Tensions over Prince Harry and Meghan Markle’s Oprah interview have been mounting in the Good Morning Britain studio – and weather presenter Alex Beresford has finally had enough of Piers Morgan’s hot takes.
On Monday, Morgan dismissed Meghan’s comments about the suicidal feelings she experienced, with comments that have since been slammed by mental health charities.
Beresford and Morgan had a Twitter spat about the royals, but on Tuesday, it spilled over live on air, resulting in Morgan storming out of the studio.
Criticising Morgan’s “diabolical behaviour”, Beresford said: “I’m sorry but Piers spouts off on a regular basis and we all have to sit there and listen. Six-thirty to seven o’clock yesterday [on the show] was incredibly hard to watch. Incredibly hard to watch.”
Many on Twitter have praised Beresford for standing up to a “bully”, but Morgan has criticised the way the weather presenter aired his views. “I was annoyed, went for a little cool-down, and came back to finish the discussion,” he tweeted.
So, is there a right way to stand up for what you believe in at work?
Witnessing toxic views or bullying in the workplace – whether it’s directed at yourself or others – undermines people’s wellbeing and self-confidence, says Tristram Hooley, professor of Career Education at the University of Derby. It damages an organisation, too, which is why it’s important to call it out.
“The problem is, standing up [for yourself] can often be a lonely experience and leave individuals exposed,” he tells HuffPost UK. “If you feel brave enough to ‘go it alone’ and challenge someone to their face then you should be proud of yourself. But it is often better to work with your colleagues and the systems within your organisation to address these problems.”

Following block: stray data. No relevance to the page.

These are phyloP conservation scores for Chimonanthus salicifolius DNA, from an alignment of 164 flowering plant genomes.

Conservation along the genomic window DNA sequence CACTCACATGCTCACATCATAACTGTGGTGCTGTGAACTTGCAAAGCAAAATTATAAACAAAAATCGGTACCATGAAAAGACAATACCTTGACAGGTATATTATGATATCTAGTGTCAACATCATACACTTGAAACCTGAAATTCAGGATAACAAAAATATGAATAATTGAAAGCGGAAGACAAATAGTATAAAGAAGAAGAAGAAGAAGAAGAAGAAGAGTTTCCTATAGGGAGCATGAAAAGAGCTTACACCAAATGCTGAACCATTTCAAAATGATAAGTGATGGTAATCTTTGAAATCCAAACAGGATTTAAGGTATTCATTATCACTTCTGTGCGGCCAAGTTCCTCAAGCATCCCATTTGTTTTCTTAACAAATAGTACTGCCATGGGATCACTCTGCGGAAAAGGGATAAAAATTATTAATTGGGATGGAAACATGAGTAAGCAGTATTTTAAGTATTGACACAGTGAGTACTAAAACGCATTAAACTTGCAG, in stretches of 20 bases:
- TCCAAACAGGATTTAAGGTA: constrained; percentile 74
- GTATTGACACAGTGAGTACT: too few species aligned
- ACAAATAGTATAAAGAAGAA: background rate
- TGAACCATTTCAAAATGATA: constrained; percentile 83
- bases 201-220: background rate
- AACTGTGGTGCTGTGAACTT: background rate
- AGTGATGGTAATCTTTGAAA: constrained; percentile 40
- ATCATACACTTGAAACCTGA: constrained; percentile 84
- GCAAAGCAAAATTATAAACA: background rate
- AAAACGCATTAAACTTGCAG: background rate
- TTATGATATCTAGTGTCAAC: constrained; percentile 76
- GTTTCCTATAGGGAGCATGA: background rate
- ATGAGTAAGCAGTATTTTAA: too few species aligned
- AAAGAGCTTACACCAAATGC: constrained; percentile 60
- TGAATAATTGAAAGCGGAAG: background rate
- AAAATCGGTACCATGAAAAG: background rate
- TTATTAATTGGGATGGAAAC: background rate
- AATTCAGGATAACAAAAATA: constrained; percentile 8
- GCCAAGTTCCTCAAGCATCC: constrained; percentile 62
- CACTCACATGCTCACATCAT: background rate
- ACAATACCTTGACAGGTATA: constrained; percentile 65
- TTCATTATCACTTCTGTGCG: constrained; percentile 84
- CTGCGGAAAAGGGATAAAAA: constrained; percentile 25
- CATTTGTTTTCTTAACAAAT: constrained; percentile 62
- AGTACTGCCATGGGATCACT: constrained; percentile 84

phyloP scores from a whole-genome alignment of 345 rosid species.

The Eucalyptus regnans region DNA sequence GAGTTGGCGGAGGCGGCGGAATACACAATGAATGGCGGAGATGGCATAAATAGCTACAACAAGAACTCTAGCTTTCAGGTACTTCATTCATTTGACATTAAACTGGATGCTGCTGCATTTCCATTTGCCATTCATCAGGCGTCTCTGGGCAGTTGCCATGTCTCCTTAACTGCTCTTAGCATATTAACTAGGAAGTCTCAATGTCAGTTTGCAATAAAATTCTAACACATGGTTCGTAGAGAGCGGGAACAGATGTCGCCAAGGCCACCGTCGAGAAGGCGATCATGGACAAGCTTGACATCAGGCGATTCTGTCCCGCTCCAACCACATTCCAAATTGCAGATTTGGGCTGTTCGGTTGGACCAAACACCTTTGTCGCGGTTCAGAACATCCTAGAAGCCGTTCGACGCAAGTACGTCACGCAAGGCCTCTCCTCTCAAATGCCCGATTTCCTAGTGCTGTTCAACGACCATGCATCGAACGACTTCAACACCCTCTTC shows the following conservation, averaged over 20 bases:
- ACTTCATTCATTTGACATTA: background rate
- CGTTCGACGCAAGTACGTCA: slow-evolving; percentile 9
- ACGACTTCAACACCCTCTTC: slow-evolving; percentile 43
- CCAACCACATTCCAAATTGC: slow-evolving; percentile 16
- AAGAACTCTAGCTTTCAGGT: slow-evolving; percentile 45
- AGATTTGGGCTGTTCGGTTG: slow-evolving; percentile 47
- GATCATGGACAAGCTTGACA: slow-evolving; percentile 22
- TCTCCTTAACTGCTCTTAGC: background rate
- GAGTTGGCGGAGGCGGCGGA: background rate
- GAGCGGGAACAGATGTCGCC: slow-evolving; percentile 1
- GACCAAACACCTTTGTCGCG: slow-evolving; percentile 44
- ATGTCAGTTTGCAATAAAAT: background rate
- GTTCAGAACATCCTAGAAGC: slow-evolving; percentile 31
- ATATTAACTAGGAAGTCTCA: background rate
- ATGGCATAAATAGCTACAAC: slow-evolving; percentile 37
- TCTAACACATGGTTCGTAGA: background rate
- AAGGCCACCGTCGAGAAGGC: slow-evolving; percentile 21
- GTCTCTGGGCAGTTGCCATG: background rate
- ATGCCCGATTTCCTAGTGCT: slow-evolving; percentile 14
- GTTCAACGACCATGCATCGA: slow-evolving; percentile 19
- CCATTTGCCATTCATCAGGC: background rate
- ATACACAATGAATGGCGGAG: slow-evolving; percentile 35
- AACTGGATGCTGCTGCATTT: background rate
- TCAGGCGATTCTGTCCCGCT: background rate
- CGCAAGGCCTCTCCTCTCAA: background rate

Prof. Hooley recommends talking to colleagues to ask their experiences and perceptions of the situation, as well as checking if they’d be prepared to back you up if you make a complaint.
“Speak to line managers and the organisation’s HR department so you don’t have to face the [person] down directly,” he advises. “If there is a trade union in your workplace, it can also be useful to involve them.”
Unfortunately, workplace bullying is common. Research from the employment lawyers at Citation found almost two in five (37%) employees have been bullied or harassed at work at some point. Speaking out practices you disagree with can be the first step in changing the culture of an organisation. This might be vital if you’re taking anti-racism seriously, for example. But it won’t be easy.
“Some managers view dissenting voices as evidence of disengagement and see those members of their team as troublemakers,” says Gillian McAteer, head of employment law at Citation.
“However, often quite the opposite is true and people speak up when they see things they disagree with because they care and want to make things better. Successful businesses value these voices and the role they play in improving practices and highlighting important details which management can easily overlook.”
Every employee has the right to be treated with respect and dignity at all times, adds McAteer. Often, bullying or a toxic work culture is fuelled by someone more senior in the team than the victim, or those negatively impacted indirectly. That doesn’t mean it should go unchecked.
“Don’t shy away from difficult conversations,” says McAteer. “If an employee doesn’t agree with practices in the workplace, it’s important they speak up. And it’s the responsibility of the employer to act on any complaints, offer support and take the appropriate actions.”